Updated: 5/15/2019

Secondary Hyperaldosteronism

Topic
Review Topic
0
0
Snapshot
  • A 32-year-old woman presents to the clinic complaining of a pulsatile headache for the past 2 days. She describes a band-like, 6/10, intermittent pain around her temples. She denies trauma, vision changes, fever, upper respiratory tract infection signs, chest pain, or shortness of breath. Her temperature is 98.6°F (37°C), blood pressure is 164/78 mmHg, pulse is 87/min, and respirations are 12/min. Subsequent laboratory testing reveals a high level of renin (Renal artery stenosis).
Introduction
  • Clinical definition
    • disorder caused by the overactivity of the renin-angiotensin-aldosterone system (RAAS)
  • Epidemiology
    • demographics
      • most commonly caused by renal artery stenosis
  • Pathogenesis
    • reduced renal blood flow
      • decreased renal blood flow stimulates the RAAS with resultant hypersecretion of aldosterone
      • obstructive renal artery disease
        • most commonly due to atherosclerosis
        • fibromuscular dysplasia (in young females)
        • atheroma
      • edematous disorders
        • heart failure
        • cirrhosis
        • nephrotic syndrome
        • chronic renal failure
    • ectopic secretion
      • juxtaglomerular cell tumor
      • other renin-secreting tumors (e.g., adrenal corticoadenoma)
    • Liddle syndrome 
      • rare autosomal dominant condition when there is a gain-of-function mutation in the collecting tubule sodium channel 
Presentation
  • Symptoms
    • fatigue
    • headache
    • weakness (secondary to hypokalemia)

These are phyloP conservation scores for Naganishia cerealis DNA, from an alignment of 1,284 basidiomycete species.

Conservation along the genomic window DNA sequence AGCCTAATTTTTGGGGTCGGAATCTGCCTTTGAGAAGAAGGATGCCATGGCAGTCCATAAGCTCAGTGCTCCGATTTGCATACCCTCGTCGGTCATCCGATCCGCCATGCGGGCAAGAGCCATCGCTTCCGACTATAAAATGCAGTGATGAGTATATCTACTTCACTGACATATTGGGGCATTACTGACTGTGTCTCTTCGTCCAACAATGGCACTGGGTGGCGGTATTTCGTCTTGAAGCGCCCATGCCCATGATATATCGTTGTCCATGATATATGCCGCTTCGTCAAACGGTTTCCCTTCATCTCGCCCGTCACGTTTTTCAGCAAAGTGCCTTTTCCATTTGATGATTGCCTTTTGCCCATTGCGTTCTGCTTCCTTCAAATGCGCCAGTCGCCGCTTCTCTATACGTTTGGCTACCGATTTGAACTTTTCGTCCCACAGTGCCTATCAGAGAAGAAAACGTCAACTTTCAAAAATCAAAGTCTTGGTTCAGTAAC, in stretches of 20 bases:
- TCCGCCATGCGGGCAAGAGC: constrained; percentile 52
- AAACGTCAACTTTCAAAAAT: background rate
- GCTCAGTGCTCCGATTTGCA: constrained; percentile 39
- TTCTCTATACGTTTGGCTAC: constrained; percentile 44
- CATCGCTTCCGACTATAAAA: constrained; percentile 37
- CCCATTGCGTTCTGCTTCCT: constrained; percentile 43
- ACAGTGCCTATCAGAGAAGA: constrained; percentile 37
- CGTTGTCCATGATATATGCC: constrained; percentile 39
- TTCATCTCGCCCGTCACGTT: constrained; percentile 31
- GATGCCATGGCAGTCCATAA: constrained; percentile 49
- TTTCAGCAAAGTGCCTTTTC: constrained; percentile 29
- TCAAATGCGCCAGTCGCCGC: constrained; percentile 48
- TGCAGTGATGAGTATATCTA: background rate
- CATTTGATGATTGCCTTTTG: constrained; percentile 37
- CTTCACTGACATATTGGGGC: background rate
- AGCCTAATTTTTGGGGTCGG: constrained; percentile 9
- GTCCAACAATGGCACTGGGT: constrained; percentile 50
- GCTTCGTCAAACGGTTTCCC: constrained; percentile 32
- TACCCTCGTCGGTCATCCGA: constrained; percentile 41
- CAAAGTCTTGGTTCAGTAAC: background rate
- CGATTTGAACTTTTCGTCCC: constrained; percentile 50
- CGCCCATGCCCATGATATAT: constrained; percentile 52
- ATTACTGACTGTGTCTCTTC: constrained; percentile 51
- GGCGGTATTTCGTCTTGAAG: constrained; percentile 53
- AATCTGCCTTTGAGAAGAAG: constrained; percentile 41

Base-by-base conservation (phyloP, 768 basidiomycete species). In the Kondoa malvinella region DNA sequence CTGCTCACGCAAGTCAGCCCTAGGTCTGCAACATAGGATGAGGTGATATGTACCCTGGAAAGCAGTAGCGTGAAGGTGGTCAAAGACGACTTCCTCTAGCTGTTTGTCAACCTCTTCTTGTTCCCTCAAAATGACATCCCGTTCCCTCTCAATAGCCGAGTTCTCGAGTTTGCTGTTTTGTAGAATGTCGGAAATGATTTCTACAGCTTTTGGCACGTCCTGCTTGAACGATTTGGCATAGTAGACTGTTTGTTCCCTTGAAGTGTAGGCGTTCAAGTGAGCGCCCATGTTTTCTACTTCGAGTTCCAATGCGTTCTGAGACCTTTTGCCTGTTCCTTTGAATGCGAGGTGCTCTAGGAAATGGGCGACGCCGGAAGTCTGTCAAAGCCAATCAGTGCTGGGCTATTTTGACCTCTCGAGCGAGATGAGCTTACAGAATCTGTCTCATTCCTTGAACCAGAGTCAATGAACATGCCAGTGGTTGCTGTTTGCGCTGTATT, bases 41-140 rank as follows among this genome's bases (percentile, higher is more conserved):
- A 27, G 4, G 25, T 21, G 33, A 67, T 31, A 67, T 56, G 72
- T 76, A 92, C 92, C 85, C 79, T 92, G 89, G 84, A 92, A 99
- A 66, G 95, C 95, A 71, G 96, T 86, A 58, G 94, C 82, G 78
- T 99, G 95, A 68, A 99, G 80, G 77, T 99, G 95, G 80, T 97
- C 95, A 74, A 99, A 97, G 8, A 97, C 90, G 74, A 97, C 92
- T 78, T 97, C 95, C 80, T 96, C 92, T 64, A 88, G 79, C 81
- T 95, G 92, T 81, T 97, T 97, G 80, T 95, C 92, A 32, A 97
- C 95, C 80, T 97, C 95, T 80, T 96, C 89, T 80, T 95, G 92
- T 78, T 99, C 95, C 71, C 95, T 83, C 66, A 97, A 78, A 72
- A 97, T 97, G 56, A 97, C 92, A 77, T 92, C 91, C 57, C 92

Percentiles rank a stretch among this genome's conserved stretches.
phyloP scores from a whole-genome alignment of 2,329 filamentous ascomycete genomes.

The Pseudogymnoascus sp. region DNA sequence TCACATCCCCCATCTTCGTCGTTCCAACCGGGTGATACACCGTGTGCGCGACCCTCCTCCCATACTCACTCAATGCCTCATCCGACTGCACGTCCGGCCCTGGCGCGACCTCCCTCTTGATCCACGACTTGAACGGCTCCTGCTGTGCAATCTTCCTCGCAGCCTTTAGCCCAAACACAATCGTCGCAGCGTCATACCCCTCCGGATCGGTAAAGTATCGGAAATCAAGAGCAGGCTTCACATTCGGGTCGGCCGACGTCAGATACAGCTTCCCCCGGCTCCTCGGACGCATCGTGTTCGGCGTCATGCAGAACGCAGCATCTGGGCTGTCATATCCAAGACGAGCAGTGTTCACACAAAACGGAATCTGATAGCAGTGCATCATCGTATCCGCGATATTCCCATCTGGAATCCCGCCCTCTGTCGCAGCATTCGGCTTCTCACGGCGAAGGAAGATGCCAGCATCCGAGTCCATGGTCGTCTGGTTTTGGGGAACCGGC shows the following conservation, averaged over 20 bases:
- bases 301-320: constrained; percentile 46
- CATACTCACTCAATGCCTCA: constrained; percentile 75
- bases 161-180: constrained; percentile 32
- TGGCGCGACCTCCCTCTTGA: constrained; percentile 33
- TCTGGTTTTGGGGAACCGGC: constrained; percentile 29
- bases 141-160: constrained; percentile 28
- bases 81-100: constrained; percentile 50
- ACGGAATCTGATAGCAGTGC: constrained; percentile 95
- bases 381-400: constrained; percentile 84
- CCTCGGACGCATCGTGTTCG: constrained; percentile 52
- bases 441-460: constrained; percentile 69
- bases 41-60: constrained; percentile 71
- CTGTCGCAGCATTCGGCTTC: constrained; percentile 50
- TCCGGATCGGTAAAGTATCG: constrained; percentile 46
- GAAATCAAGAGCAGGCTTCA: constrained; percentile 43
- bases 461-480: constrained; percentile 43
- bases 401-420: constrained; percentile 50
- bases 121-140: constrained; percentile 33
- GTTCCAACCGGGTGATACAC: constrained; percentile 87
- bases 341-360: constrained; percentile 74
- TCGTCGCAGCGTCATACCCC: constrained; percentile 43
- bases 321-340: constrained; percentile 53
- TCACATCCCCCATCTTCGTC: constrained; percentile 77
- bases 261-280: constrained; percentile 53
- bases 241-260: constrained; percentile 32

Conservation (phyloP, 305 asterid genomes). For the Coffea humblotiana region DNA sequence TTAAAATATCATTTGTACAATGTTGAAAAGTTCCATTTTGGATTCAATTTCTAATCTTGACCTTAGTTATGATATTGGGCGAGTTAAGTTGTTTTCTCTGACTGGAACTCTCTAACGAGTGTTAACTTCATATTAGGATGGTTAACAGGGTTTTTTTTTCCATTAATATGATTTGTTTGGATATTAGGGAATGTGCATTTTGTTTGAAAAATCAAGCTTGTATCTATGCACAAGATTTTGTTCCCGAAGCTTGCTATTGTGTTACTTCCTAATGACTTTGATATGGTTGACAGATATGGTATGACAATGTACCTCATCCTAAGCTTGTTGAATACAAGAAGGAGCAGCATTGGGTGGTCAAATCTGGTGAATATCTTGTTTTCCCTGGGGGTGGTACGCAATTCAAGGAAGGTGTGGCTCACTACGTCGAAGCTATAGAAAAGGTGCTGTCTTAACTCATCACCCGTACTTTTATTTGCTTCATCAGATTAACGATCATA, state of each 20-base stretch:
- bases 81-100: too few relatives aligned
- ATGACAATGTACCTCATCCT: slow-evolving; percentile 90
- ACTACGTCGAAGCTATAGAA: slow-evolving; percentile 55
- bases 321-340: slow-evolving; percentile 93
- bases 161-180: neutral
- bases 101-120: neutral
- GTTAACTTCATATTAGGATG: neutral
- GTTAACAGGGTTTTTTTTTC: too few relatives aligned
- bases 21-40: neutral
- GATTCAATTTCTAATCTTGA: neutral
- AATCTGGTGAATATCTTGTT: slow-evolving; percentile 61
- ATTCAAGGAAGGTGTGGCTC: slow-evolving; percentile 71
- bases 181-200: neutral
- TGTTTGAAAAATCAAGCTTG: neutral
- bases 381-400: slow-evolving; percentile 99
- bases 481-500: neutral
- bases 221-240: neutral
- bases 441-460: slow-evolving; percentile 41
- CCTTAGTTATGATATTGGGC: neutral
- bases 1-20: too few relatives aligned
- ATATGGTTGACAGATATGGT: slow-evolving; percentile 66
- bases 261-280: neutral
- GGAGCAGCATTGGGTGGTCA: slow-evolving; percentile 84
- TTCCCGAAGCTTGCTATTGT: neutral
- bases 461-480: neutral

• paresthesia
    • numbness
    • polyuria (secondary to hypokalemic nephropathy)
    • polydipsia
  • Physical exam
    • hypertension
    • peripheral edema (in severe cases)
    • tetany (due to hypokalemia)
Studies
  • Diagnostic testing
    • diagnostic approach
      • diagnosis is often based on clinical suspicion, especially in patients with resistant hypertension, and confirmed via laboratory testing
    • imaging
      • computed tomography (CT)
        • best initial imaging test to look for masses 
      • magnetic resonance imaging (MRI)
        • more sensitive test  
    • studies
      • ideally, patients should not take any drugs that affect the RAAS (e.g., thiazide diuretics, ACE inhibitors, or angiotensin antagonists) for 4-6 weeks before tests are done
      • 24-hour urine aldosterone
        • best initial test
        • elevated levels suggest hyperaldosteronism
      • plasma renin concentration
        • best initial test, often ordered in conjunction with aldosterone
        • high renin and aldosterone levels suggest secondary hyperaldosteronism
      • basic metabolic/chemistry panels
        • hypokalemia
        • hypernatremia
        • metabolic alkalosis
Differential 
  • Primary hyperaldosteronism 
    • distinguishing factor
      • will have low levels of renin due to the negative feedback mechanism
Treatment
  • Management approach
    • management is focused on treating the underlying cause while treating the hypertension
  • First-line
    • anti-hypertensive therapy
      • spironolactone
        • may lead to gynecomastia
      • epleronone   
        • preferred in men due to its lack of anti-androgenic activity
Complications
  • Hypertensive crisis
  • Kidney damage/failure
  • Heart failure
 

Please rate topic.

Average 5.0 of 3 Ratings

Thank you for rating! Please vote below and help us build the most advanced adaptive learning platform in medicine

The complexity of this topic is appropriate for?
How important is this topic for board examinations?
How important is this topic for clinical practice?
Topic COMMENTS (0)
Private Note